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From left, Guerline Lambert, M.S., Lauro Takeuchi, D.M.D., Camila Irion, Ph.D., Lina Shehadeh, Ph.D., Keyvan Yousefi, Pharm.D., Joshua M. Hare, M.D., Keith Webster, Ph.D., and Trevor Eisenberg.

Researchers Gain Insight into How Heart Failure Develops in People with Chronic Kidney Disease

While insulin does not cure type 1 diabetes, it helps many people maintain healthy blood sugar levels. However, for many people suffering from type 1 brittle diabetes, insulin just isn’t enough. Fortunately, a new treatment may soon be available to help them: islet cell transplantation.

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Joshua M. Hare, M.D., with Dileep R. Yavagal, M.D.

New Study Shows Stem Cells Can Be Given Safely to Stroke Patients with Catheterization Procedure

A national study led by a University of Miami Miller School of Medicine researcher has shown that the delivery of stem cells to the brain using a tiny catheter introduced through the groin into the carotid artery in the brain is safe for patients with strokes.

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Miller School of Medicine Sets New Record in NIH Research Grant Funding

The University of Miami Miller School of Medicine received a record $133.5 million in research grants from the National Institutes of Health in Federal Fiscal Year 2018 — a $12.8 million increase over the school’s FFY 2017 total, raising the school another point to No. 40 of 147 institutions in the national rankings.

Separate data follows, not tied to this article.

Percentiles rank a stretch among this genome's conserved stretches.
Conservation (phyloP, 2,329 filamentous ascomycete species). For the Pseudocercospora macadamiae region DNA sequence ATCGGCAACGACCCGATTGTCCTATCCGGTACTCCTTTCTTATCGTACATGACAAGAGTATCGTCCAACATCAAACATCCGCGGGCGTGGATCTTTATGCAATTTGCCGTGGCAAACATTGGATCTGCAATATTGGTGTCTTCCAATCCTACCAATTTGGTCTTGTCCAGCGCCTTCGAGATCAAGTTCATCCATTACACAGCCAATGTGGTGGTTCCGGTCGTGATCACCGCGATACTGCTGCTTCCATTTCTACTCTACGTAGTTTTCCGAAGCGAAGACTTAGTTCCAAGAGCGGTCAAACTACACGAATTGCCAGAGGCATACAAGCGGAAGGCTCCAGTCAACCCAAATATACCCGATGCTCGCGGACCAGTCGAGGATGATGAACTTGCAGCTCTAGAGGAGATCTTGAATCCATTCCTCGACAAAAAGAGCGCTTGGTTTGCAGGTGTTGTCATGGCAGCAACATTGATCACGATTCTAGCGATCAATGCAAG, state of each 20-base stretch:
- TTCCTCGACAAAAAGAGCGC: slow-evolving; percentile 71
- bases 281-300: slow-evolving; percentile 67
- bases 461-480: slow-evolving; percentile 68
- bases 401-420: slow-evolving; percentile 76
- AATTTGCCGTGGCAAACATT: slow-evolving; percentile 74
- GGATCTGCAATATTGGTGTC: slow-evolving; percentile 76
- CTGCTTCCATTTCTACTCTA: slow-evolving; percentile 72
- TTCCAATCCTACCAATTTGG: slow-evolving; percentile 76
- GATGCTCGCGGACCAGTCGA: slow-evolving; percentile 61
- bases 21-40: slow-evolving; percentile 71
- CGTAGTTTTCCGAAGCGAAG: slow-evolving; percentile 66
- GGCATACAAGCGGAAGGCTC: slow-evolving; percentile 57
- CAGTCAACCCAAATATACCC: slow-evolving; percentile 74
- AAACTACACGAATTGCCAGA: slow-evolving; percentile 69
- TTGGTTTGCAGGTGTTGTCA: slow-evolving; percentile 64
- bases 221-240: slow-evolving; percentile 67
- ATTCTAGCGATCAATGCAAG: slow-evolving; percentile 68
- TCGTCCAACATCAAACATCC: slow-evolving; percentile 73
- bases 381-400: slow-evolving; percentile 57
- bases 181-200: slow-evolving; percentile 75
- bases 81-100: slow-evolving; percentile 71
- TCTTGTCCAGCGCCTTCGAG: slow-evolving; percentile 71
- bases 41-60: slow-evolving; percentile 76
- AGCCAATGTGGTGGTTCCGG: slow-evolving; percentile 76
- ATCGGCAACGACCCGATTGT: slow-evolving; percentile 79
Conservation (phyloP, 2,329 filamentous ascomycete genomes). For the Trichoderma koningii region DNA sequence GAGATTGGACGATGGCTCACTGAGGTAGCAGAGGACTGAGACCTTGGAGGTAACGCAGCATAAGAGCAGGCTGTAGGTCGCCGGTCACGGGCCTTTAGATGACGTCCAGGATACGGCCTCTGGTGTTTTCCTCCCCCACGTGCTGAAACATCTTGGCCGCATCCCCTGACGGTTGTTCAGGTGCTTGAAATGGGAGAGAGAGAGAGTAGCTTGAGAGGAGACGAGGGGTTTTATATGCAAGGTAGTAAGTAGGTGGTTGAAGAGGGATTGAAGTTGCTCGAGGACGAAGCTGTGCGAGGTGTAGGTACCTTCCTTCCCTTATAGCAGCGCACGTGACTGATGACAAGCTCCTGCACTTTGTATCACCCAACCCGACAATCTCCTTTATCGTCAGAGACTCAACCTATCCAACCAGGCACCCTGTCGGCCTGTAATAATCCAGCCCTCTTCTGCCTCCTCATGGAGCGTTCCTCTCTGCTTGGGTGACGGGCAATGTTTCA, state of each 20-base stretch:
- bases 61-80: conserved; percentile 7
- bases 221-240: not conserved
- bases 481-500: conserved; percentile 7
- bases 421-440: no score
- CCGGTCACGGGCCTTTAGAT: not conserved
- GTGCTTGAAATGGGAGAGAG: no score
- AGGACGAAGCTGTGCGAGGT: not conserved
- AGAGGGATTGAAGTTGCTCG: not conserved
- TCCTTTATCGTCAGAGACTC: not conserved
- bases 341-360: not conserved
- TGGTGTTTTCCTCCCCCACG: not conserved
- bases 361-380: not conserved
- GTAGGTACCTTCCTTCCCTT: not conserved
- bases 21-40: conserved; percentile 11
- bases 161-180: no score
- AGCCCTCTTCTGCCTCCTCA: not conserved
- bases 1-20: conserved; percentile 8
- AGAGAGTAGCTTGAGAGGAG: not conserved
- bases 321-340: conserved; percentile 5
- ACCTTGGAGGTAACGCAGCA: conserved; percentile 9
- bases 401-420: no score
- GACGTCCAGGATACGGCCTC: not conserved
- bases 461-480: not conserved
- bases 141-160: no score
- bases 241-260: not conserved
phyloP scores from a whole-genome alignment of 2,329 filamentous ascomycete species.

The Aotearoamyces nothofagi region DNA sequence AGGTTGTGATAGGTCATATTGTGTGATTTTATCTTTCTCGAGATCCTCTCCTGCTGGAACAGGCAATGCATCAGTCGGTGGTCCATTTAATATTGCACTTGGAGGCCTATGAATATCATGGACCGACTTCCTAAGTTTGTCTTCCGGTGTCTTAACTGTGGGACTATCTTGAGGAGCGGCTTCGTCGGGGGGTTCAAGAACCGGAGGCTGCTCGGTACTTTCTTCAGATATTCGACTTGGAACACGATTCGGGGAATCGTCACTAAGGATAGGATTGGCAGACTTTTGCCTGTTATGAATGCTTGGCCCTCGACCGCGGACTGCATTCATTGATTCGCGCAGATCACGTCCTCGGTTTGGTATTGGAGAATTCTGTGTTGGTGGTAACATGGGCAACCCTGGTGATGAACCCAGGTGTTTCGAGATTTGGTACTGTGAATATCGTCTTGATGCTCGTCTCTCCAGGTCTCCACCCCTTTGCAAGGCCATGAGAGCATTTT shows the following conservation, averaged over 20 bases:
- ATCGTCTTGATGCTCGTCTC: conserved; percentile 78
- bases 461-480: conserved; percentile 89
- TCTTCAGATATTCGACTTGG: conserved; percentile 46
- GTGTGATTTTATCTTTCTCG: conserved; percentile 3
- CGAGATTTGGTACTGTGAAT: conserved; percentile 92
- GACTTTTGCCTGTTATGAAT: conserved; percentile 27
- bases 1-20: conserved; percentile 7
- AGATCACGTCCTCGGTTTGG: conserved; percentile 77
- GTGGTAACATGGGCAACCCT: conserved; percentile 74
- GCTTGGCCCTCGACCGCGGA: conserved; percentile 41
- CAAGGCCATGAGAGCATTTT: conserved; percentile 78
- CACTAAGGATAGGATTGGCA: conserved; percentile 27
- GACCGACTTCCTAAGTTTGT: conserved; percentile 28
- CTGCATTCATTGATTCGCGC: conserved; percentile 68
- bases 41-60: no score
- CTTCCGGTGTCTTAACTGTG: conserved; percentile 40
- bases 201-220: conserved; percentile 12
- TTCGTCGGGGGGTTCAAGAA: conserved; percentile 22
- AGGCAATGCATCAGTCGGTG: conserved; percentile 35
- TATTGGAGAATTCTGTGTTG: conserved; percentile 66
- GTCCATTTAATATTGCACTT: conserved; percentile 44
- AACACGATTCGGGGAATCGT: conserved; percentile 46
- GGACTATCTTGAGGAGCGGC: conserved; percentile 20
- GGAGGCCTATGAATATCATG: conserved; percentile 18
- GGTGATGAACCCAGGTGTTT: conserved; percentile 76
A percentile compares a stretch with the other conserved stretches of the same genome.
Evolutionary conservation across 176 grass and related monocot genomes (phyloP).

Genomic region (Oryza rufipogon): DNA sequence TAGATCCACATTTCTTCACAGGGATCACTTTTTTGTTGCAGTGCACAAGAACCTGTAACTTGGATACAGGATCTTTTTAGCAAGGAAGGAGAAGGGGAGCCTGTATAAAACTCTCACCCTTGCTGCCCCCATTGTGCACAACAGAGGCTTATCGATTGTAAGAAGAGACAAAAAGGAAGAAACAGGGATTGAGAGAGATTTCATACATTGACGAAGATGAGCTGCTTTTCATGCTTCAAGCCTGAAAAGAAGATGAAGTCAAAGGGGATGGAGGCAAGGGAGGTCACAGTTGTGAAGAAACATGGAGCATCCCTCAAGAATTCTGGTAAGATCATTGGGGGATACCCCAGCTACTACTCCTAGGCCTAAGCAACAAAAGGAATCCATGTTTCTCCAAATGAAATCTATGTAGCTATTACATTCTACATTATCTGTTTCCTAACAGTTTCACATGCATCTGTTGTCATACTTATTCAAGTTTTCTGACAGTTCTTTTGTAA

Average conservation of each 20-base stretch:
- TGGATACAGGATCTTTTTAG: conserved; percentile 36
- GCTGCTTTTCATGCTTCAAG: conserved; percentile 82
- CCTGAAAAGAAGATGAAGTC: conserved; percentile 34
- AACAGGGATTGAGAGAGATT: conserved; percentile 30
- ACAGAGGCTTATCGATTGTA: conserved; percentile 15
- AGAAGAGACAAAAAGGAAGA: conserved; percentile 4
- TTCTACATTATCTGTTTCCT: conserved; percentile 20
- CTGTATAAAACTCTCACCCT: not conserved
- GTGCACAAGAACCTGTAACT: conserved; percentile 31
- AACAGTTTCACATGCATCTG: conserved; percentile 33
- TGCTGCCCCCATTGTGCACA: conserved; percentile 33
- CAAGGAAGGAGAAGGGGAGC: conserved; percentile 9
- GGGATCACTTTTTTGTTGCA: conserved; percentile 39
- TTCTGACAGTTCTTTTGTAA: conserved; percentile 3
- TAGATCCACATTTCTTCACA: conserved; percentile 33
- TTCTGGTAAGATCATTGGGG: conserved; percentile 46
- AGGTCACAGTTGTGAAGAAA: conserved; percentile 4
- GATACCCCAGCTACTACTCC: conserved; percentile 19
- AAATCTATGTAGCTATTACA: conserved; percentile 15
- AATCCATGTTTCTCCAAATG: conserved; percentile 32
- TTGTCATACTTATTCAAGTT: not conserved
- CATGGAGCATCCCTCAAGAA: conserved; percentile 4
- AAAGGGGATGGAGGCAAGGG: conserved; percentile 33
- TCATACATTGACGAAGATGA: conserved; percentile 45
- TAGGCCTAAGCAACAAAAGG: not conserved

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From left: Hilit F. Mechaber, M.D., Stefanie Brown, M.D., and Rose van Zuilen, Ph.D.

Women in Academic Medicine Event Celebrates Accomplishments

They knew they were nominated, but none knew for sure who would win. Before a standing-room-only crowd, six women faculty members from specialties across the University of Miami Miller School of Medicine received recognition at the Women in Academic Medicine (WIAM) event on January 31. They stood one by one to receive awards for career achievement, mentorship, leadership or their role as trailblazers.

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Artificial Embryos Made from Stem Cells Raise Ethical Issues

Stem cells (so-called “master cells”) are unique and important in the body because they can do almost anything, and scientists have only begun to discover their potential. That’s why researchers’ use of them has created controversy, attracting the attention of scientists, policymakers, and bioethicists across the globe. Stem cells can transform into any of the body’s more than 200 cell types.

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